Depicting the shrouded face of a lone, heroic figure gazing at the viewer, Untitled is without question one of Baalbaki’s rarest paintings to come for sale. Intimate yet grandiose in it's array of colour and depth, the impenetrable visage of the subject rises forcibly up the picture plane, towering above the viewer in a vertical crescendo of expressionistic brushstrokes. The characteristically ridged vigour of Baalbaki’s thick brushstroke intensifies the sculptural physicality of the portrait which the artist here sets in dramatic contrast against a floral composition whose delicate surface draws inspiration from the colours of the Levant. The rarity of this work lies in the choice of the colour palette; only two of these "autumn" inspired floral tonalities have been painted by the artist. Baalbaki further breaks with the conventions governing traditional portraiture by denying the viewer full access to the subject’s face. Looking straight at the viewer, perhaps lost in his thoughts, possibly in despair or even defiance, here only a glimmer of the eyes and forehead are left exposed to examination. The viewer is therefore forced to speculate as to the sitter’s emotions, searching instead for a possible meaning amongst the methods and materials constituting this monolithic composition.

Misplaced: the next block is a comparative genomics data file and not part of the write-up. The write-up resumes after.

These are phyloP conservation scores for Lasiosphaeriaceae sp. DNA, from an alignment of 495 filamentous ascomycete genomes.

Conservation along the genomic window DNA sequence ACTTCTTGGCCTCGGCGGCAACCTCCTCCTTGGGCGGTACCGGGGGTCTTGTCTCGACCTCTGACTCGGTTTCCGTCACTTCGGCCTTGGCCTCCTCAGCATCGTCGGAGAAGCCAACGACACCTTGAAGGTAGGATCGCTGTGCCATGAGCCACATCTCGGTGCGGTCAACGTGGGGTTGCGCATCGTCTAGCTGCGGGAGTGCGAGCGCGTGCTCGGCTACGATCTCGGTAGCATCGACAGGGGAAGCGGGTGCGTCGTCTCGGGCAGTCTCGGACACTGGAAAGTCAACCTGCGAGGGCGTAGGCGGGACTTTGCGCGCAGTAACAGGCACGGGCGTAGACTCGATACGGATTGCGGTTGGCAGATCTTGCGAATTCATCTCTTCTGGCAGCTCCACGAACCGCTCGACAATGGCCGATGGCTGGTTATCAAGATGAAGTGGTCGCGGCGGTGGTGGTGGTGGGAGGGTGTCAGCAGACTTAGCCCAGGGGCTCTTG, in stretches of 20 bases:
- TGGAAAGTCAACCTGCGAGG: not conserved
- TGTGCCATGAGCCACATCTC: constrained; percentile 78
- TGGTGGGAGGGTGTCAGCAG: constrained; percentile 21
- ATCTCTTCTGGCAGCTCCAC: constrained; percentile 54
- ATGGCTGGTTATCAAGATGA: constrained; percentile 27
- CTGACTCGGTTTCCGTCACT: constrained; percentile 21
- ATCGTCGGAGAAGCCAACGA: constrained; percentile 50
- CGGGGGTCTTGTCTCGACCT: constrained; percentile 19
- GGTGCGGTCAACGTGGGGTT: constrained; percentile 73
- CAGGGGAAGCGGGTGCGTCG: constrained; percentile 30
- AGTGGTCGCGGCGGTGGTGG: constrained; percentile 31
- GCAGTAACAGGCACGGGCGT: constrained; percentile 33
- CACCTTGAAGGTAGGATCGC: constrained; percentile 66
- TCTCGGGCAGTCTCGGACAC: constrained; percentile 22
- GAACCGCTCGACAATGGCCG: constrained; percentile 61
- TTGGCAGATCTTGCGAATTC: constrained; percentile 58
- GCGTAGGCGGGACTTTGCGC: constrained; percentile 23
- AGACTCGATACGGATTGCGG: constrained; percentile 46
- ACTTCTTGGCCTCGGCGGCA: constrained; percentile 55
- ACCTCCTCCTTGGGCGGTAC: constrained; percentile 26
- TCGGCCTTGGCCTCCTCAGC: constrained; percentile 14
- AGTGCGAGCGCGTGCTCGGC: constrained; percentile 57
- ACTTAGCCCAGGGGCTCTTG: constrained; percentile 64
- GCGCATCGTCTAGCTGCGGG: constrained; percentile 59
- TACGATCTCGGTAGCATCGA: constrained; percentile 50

Painted with such expressionistic force that it almost seems to implicate the hidden identity of the sitter, Untitled is a powerfully charged portrait saturated with ambiguity, nostalgia and hope. Dominated by the traditional red and white kaffiyeh headdress, a garment worn by men throughout the Arab world as protection against sun exposure and sandstorms, Baalbaki’s portrait evokes a broad spectrum of interpretations and responses ranging from the political to the emotional. Viewers often misread Baalbaki’s kaffiyeh portraits as specific references to the fighters in Palestine’s civil war. However in reality, the artist’s intentions are far broader and further reaching. By focusing upon the kaffiyeh, he seeks to explore the acute tension and ambiguity within this everyday garment which has, through war, conflict and the media, morphed from a traditional utilitarian object into a powerful symbol of turmoil in the Middle East today. Examining its function, meaning and misinterpretation both as metaphor and mask, the artist tackles universal issues of identity, prejudice, and tradition.
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